Best Practices and Tips for In-App iPhone or iPod Touch UIWebView Browsers

Or... "Best Practices of In-App Web Browsers"

Being the usability nut that I am, I have decided that my goal of making a perfect in-app browser for various iPhone apps is an impossible task. But, judging from what I've been able to do so far, and from many different Web View examples I've seen from around the web, there are some basics that every in-app browser should get right.

I'll start by showing the in-app browser in two very well-known iPhone apps: Facebook and Twitter.

Facebook's Browser

Twitter's Browser

Fundamentally, and functionally, these two in-app browsers are the same. And, after looking at maybe a few hundred other browsers, It seems like the list of essential features of a usable in-app browser are:

  • Functional navigation buttons (back/forward)
  • Stop/Refresh button (can just be a refresh button—it seems most users know that pressing the back button up in the navigation toolbar will stop loading the page)
  • Share link (with various options)
  • Activity indicator/spinner (lets user know something's going on)
  • Current page title (must update from page to page, to give context, especially while the page is loading)

What is different, from browser to browser, boils down to the placement of the UIButtons, the features of the 'Share' button, and the display of the 'loading' indicator.

I like interfaces that get out of the way. If I have to think about doing anything—anything at all—for more than a couple seconds, I start losing faith in an app. Luckily, in-app browsers are relatively simple affairs.

The two main parts of the in-app browser interface are the top (navigation) bar, and the bottom toolbar.

Top (navigation) bar

Should show title. Keep it simple! This bar should be only used for in-app navigation and context—never place anything related to the browser (besides the web page title) up here.

Bottom toolbar

Should have back, forward, refresh, and share/action buttons.

Interestingly, Facebook developers have chosen to space all the buttons equidistantly. I think this makes them a little harder to use, simply because there is no visual heirarchy or distinction between navigation (back and foward) buttons and action (refresh and share/action) buttons. The Twitter app lays out the buttons much better.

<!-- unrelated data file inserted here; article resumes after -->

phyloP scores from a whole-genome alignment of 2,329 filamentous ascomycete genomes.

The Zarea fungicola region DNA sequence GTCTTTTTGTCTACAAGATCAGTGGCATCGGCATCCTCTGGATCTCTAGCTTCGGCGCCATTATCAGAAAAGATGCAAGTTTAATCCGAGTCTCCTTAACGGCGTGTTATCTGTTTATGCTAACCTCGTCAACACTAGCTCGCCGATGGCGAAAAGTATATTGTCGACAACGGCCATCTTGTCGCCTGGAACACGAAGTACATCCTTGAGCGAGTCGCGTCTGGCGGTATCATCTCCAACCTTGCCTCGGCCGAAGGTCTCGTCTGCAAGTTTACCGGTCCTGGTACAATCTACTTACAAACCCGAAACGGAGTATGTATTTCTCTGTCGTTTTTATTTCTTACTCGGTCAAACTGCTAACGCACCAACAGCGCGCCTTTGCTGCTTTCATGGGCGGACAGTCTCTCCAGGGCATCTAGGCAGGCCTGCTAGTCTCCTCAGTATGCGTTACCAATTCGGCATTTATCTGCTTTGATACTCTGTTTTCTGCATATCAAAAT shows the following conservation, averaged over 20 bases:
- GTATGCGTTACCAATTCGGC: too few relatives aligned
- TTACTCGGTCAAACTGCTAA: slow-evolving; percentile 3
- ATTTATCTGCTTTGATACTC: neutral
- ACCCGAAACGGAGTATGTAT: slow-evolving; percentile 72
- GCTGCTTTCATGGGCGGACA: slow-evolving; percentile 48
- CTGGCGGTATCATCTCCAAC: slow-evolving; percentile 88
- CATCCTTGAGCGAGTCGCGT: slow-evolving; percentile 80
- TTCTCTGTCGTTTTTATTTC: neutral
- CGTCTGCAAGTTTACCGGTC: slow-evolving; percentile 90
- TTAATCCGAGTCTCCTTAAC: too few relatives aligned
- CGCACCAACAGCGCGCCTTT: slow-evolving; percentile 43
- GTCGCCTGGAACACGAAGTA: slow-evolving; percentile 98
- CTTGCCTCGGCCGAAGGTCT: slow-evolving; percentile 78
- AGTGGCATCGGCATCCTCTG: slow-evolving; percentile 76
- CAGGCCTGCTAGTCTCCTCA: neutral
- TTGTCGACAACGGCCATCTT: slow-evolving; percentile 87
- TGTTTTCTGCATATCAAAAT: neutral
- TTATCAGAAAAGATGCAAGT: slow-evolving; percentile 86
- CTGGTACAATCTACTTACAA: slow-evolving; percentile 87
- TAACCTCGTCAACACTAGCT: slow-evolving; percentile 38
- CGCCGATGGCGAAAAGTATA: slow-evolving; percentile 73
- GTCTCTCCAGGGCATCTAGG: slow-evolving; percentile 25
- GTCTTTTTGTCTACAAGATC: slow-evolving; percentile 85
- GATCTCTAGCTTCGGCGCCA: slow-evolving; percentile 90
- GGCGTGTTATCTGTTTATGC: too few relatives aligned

Additionally, the Twitter browser has a very well-implemented refresh button functionality: when the page is loading, you see an activity spinner... when the page is finished loading, the spinner is replaced by a refresh button. This is a very nice (if simple) UX touch. Facebook just throws the spinner up in the top navigation bar, and cuts off even more of the page title.

Simple, Reusable Web View Class

So, what did I do? I created JJGWebView, a drop-in Web View (in-app browser) that you can use to show URLs and allow users to navigate around the web, inside your app (see screenshot below). Instructions are here, and you can download the class and demo from GitHub: JJGWebView on GitHub.

JJGWebView iPhone screenshot

This class has features almost identical to the Twitter in-app browser, and is clean and simple. If you find any errors, or have any feature requests or patches, please send them in on GitHub: JJGWebView Issues.


Its a wonderful thing Jeff! Thank you so much for posting this - I've ended up with a much better result and much more quickly than I would have!

What setting would I use to make the bottom toolbar display at the top of the view instead of the bottom... sorry IOS newbie

For that, you'd need to edit the webview in the Interface Builder (or just open the .xib file in Xcode 4), and then drag the bar and all the stuff in it up to the top of the screen, and drag the webview area down under the bar.